"You guys have done such a good job pricing your whiskies over the years, I think fans will be surprised at the higher price, but will understand it's justified after tasting this; especially given the proportion of 21 year old whisky in the mix," I said to Simon before he left.

No word on a delivery date yet, but I'm pretty excited to get my hands on a bottle. My Laphroaig 15 is almost gone at this point.

-David Driscoll


My Bordeaux Contribution

As many of you know (and as I never let you forget), I'm now a big part of the K&L Bordeaux team and I work with purchasing and promoting the wines from that part of our business, too. One of the things I wanted to work on both personally and as a company was opening up the category to new consumers who may feel intimidated or confused by the idea of fancy French wine. I wanted to do what I'd spent the last seven years doing with whisky: travel, tell stories, and introduce our shoppers to the many personalities of the industry. I absolutely fell in love with Hélène Garçin, the owner and director of Châteaux Barde-Haut and L'Eglise, while we were in Bordeaux last month and I wanted to set up a cool event with her somehow. It turns out that she and her assistant Charlotte (pictured to the right) were heading to San Francisco on May 11th and had time to do something fun that evening. My thought was this:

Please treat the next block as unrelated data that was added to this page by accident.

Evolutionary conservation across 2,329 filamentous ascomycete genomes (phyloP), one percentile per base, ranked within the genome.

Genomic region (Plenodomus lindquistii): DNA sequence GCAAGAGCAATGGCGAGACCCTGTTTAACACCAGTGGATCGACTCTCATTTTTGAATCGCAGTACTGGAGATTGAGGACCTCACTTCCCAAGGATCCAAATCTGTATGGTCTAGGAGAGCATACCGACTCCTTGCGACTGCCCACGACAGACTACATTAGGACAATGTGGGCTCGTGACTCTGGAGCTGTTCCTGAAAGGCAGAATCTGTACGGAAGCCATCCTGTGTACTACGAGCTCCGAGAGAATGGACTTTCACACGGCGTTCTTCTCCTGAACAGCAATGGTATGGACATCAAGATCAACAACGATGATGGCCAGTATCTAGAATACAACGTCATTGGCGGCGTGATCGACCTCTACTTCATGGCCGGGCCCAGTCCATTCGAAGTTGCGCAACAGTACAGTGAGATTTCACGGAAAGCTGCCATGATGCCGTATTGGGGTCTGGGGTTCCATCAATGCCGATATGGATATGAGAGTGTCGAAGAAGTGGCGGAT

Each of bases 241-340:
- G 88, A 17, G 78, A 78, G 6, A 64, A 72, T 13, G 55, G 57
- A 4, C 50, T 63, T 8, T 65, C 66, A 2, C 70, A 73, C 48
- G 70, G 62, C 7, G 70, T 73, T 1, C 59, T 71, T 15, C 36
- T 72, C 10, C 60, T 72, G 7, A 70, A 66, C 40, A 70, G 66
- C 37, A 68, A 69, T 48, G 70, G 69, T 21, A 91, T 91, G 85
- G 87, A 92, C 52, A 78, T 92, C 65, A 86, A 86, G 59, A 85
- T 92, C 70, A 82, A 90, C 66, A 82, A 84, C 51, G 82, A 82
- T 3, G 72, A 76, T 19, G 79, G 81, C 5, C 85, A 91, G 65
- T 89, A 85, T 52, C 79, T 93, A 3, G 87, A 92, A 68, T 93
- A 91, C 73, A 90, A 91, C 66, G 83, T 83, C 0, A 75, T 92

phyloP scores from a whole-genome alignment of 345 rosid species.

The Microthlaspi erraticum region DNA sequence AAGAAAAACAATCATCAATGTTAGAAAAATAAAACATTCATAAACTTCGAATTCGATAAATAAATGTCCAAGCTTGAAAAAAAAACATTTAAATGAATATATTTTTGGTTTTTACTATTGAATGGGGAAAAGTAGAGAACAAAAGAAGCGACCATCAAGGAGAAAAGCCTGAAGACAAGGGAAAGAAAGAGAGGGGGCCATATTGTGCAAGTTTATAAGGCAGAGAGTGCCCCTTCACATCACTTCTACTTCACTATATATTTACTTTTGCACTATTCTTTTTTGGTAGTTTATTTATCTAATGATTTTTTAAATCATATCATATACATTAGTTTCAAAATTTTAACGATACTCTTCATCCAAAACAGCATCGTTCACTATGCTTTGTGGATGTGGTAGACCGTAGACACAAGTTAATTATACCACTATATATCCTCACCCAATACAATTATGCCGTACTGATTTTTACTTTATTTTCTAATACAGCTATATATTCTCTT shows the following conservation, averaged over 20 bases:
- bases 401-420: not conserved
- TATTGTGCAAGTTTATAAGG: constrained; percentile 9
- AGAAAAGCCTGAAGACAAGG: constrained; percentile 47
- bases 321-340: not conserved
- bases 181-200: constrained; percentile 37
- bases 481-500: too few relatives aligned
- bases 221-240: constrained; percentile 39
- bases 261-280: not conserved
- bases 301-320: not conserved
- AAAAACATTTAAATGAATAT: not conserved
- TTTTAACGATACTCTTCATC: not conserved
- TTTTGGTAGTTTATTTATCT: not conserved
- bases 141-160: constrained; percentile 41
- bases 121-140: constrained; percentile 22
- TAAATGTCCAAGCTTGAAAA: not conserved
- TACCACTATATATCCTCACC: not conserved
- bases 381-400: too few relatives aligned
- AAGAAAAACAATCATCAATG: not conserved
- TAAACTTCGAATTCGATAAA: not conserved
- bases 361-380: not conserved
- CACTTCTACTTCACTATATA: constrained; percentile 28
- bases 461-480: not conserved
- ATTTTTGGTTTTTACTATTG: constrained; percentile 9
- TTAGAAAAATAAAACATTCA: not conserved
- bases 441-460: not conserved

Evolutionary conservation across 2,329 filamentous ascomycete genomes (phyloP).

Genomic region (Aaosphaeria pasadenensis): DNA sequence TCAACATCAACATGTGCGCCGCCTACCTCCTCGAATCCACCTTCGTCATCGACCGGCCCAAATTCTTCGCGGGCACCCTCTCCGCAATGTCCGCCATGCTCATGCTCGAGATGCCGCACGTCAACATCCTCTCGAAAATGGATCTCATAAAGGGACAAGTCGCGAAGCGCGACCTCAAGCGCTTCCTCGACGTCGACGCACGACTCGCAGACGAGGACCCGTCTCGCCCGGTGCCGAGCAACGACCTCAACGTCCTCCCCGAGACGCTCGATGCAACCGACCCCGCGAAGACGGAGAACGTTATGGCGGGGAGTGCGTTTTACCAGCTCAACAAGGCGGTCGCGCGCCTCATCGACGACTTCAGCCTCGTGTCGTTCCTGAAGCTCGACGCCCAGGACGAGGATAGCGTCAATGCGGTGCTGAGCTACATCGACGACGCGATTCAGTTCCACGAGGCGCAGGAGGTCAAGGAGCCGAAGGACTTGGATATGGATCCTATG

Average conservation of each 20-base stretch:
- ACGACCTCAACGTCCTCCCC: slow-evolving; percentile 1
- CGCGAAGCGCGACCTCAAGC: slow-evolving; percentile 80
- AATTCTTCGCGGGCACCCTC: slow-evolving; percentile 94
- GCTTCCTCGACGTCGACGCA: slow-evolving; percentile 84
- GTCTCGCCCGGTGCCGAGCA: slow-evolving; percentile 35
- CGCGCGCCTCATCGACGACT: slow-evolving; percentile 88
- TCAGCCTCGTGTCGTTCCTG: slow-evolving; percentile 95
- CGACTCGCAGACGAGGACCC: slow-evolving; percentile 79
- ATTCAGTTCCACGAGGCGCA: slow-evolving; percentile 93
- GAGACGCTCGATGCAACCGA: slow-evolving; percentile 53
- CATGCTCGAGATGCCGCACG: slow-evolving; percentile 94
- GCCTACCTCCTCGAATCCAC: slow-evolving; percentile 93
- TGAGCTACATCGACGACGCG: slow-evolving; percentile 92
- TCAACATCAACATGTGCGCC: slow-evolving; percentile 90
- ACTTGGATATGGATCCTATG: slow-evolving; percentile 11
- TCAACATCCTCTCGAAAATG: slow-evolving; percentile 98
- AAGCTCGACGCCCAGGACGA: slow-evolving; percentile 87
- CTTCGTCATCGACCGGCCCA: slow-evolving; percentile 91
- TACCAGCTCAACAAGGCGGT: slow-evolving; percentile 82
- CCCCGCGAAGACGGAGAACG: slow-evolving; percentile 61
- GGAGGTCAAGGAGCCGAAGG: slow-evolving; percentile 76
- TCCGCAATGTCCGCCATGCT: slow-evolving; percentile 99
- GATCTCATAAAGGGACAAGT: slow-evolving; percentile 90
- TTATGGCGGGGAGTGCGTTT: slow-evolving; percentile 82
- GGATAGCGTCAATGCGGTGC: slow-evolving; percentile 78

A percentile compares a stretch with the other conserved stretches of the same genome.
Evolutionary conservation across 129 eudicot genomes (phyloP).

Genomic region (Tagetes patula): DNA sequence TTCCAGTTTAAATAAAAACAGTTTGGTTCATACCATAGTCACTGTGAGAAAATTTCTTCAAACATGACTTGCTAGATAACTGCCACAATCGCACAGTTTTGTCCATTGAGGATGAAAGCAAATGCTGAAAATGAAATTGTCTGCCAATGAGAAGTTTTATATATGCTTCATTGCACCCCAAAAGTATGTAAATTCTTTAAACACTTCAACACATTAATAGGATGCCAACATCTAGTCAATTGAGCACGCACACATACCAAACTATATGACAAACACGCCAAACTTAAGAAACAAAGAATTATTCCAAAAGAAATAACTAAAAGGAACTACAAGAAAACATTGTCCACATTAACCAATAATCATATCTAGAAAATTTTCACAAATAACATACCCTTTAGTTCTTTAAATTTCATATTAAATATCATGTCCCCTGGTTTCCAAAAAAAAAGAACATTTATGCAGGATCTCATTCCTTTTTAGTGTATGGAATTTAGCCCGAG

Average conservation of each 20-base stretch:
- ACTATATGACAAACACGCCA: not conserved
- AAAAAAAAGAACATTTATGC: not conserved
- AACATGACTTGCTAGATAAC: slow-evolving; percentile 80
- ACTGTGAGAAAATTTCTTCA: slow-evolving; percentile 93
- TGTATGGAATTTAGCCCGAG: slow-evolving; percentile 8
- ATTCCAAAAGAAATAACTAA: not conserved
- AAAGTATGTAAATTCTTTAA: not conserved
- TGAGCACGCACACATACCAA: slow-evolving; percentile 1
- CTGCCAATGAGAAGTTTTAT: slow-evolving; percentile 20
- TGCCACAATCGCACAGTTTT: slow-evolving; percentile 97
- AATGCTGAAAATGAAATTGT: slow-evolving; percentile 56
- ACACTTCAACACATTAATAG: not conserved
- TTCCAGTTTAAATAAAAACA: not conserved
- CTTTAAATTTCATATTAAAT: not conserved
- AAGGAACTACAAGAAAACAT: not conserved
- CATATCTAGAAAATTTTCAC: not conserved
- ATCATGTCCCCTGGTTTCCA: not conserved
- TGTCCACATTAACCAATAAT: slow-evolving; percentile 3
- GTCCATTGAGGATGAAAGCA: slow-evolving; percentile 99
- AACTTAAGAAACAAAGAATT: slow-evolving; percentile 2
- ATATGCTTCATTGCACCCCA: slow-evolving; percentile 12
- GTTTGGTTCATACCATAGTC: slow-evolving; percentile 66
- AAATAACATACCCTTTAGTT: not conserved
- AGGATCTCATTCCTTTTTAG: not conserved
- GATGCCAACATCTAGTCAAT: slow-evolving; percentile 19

What if we did our own en primeur Bordeaux tasting in the store for customers to experience?

Basically, when we as a retailer go Bordeaux to taste the new vintage, we have the opportunity to taste barrel samples two years before the public is able to. It's our notes and our opinions that ultimately sell the wines and the customers have no choice but to take our advise or the advise of other professional critics in making their decision to purchase en primeur. But what if we gave them that opportunity? What if they could come to our store, meet the winemaker, and draw their own conclusions? Before the wines have been released or even priced, just like it's done during en primeur week in Bordeaux?

Tomorrow night in Redwood City you'll have that opportunity. From 5 PM to 6:30 you can come by and meet Hélène and Charlotte, taste wines from both the 2014 and 2015 vintages (neither of which have been released in bottle) and make your own assessments. She might have a few other tricks up her sleeve as well. The price is only $10 per person and no reservations are needed. Just come by and say hello!

This is hopefully only the beginning of a new wave of Bordeaux events focused on getting you involved directly with the people who make Bordeaux so enjoyable in a manner that's accessible and fun. And, believe me, Hélène is loads of fun.

-David Driscoll